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Server Plugins

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I am trying to make it possible to add plugins to my server for the different game features (guild plugin, combat plugin, inventory plugin, ect). I would like to be able to add new plugins on the fly with out having to restart the server and I would like to be able to update plugins with out a server restart. what is the best way to go about doing this? I currently have a very basic plugin system in place that doesn't use COM. The one I am currently using I got from here: http://www.abstraction.net/ViewArticle.aspx?articleID=67

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What language? What OS?

In C++, you can write a .dll or .so, and load it using LoadLibarary()/dlopen(). If you make the magic incantations when building your DLL it can support being unloaded. This means that you could unload the DLL, replace it (on Windows, you can't overwrite a loaded DLL) and then re-load it. It may be possible to do the same thing on Linux, too, although I can't think off-hand of how to do it without leaking address space (effectively loading multiple copies of the same thing).

To actually expose the API from the plug-in, you expose one or more C-callable functions. You can expose the entire API as C-callable functions, and find them by known name. Or you can expose only a single function, and return an instance of a known class (typically, a pure abstract bass class).

// the public API
class MyServer {
public:
virtual void SomeService(void *) = 0;
};

class MyPlugin {
public:
virtual void Start(MyServer *svr) = 0;
virtual void Stop() = 0;
virtual void SomeNotification(char const *) = 0;
};

extern "C" {
// for MSVC, the __ bits are needed
__declspec(dllexport) MyPlugin *MakePlugin();
}


// your plugin implementation
class CPlugin : public MyPlugin
{
public:
...
};

// for MSVC, the __ bits are needed
MyPlugin *MakePlugin()
{
return new CPlugin();
}


There are some other, bigger problems you have to solve, though. For example, what do you do with data structures that the plug-in has already allocated, when the plug-in is unloaded? Do players get disconnected from the guild system? Do mobs stop combat? Do mobs de-spawn, and then re-spawn?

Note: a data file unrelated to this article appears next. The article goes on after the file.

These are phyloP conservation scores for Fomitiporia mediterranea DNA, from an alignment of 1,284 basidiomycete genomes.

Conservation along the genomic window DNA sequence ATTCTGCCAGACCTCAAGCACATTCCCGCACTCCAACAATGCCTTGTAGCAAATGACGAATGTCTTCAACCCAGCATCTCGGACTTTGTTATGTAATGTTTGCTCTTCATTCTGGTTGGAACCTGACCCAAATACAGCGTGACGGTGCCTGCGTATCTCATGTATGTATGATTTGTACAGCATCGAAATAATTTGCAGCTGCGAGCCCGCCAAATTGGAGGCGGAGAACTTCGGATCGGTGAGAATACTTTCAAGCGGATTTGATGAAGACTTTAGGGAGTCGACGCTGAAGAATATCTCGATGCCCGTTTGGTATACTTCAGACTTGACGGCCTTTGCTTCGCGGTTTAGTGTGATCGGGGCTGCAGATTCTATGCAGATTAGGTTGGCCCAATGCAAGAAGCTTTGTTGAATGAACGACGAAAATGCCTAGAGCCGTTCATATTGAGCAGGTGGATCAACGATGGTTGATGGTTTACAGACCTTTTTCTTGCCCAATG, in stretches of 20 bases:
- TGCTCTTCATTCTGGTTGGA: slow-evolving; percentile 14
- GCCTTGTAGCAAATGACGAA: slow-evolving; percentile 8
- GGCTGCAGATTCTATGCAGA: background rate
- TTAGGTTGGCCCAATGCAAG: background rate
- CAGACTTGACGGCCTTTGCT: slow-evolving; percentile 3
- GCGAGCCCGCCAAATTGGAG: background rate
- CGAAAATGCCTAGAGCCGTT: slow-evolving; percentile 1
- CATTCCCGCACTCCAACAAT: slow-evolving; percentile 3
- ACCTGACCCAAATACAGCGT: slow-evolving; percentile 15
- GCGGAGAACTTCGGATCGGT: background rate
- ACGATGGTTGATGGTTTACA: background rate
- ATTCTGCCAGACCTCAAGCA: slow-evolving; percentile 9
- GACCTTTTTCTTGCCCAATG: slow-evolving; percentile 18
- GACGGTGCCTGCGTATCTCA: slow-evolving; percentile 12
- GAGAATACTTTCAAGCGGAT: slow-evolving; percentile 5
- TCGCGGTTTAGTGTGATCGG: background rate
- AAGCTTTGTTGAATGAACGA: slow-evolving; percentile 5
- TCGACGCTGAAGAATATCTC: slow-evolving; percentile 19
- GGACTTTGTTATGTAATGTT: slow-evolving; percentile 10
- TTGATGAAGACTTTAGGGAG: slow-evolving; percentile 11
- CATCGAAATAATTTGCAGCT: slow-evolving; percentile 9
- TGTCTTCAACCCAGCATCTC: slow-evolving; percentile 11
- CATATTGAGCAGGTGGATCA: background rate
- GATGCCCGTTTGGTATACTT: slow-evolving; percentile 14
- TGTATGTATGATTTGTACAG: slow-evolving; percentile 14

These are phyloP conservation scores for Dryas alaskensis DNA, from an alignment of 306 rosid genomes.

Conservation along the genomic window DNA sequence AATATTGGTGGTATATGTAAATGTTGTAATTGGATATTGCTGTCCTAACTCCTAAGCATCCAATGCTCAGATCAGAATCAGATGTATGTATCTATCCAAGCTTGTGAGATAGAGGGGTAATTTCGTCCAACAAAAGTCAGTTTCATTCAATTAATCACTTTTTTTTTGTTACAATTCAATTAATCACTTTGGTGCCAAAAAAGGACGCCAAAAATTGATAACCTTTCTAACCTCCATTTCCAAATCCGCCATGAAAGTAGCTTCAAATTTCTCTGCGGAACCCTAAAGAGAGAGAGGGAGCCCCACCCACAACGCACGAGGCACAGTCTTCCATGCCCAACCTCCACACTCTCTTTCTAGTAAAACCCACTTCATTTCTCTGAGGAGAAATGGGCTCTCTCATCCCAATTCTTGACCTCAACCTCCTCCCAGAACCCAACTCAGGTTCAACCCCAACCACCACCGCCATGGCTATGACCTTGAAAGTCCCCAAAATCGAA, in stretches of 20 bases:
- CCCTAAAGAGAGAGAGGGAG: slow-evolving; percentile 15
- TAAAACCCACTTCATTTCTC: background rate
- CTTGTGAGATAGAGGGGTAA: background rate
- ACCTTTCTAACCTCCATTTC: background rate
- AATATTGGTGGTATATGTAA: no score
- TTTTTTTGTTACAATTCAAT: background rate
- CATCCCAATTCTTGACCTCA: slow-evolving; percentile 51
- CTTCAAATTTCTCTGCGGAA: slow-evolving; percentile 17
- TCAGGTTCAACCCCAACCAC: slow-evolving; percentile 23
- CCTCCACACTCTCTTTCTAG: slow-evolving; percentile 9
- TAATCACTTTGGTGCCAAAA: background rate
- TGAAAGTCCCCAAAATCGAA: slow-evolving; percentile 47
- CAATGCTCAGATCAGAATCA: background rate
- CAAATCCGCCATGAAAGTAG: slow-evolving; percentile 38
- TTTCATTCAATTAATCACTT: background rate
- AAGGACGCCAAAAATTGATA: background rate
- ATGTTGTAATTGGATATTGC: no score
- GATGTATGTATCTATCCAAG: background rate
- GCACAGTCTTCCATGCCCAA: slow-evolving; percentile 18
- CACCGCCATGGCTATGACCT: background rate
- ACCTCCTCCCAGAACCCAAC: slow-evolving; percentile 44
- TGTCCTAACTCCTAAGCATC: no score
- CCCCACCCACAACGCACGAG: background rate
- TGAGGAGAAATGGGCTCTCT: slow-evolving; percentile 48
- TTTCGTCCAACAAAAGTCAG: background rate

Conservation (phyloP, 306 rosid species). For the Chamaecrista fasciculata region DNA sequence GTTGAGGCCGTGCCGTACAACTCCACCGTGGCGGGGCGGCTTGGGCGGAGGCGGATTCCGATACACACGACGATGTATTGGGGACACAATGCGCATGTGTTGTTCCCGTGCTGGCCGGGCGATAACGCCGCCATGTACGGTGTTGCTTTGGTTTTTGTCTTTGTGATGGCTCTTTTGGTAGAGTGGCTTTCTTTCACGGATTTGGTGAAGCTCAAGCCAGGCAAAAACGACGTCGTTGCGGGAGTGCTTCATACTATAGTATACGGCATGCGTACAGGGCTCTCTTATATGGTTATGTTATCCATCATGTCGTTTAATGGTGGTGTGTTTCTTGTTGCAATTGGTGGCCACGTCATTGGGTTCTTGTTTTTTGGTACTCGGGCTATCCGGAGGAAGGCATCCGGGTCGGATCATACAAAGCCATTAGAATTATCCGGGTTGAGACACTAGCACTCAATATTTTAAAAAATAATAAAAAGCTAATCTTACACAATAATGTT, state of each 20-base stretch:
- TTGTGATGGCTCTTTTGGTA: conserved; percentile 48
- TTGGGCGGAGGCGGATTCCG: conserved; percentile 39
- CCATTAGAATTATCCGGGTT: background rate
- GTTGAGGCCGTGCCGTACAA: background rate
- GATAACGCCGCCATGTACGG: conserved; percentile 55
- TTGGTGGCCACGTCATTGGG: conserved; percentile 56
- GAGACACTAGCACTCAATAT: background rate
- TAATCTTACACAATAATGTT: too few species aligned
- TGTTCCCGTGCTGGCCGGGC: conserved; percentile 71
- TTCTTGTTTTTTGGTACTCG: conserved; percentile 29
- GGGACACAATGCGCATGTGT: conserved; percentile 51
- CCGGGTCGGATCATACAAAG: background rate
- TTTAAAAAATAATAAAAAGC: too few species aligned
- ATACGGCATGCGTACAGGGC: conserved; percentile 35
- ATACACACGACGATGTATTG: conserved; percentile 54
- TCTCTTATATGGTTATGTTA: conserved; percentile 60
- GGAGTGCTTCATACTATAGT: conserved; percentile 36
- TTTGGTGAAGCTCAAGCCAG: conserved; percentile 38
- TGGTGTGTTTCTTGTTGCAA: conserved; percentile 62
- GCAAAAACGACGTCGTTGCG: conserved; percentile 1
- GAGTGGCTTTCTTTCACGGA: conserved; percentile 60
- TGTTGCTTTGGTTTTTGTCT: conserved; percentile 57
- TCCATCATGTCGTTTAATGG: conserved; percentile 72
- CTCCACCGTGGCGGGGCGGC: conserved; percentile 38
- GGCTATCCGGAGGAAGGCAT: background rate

In general, it's probably better to write things at this level using a scripting language that supports dynamic replacement. Re-importing a module in Python, re-loading a script in Lua, etc, would probably be easier to deal with. Also, the duck (late/dynamic) typing of these languages makes it easier to work with a objects in the game created by different versions of a plug-in.

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Quote:
Original post by ARC inc
wouldn't a COM system work a little better for this?


JVM would work best, since it takes care of dynamic class reloading and all that class loader magic that allows applications to be replaced while running. See JBoss or similar. At least if trying to compromise on "simplicity" and development time.

Otherwise, scripting language. javascript via v8 is a nice alternative to those already mentioned. See also Opera and node.js servers.

Last option involves anything done in C, but is hard to find a reasonable scenario where this would still be justified, there's just so many compelling alternatives available today.


But, as long as the actual data store is reliable enough and bandwidth/startup/shutdown costs are not major concern, running scripts as stateless or transient-state services might be the simplest solution. When you need to upgrade, just start up new ones, and let old ones expire, or terminate them. This is similar to JVM, but is not limited to single process, and can be done in any language, even using different ones for different nodes, as long as data store access is available.


This is one fairly big argument for using ad-hoc key-value stores, which allow structure to be modified as needed. This way, even if structure changes, there is no need to restart database server as would be the case with SQL.

There are different gotchas with such approach, but up to some middle (whatever that means) scale it tends to work adequately.

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Actually, key/value stores can scale out (wide) better than SQL, because you simply can't write serial processing a la SQL on top of that. Especially if the key/value is really a large tuple, similar to BigTable or SimpleDB. Couple it with a map/reduce implementation, and you can build parallel processing that scales very wide.
The key here is having publicly accessible properties that each is indexed separately. A "dumb" key/value store that has a single key and maps to a serialized blob is not very useful.
However, there are some things you lose being able to do in such an environment. Generally, you'll probably end up also extracting whatever goes into the tuple table and sticking it in a parallel SQL table for those tasks, and have to accept the latency of ETL in that case.

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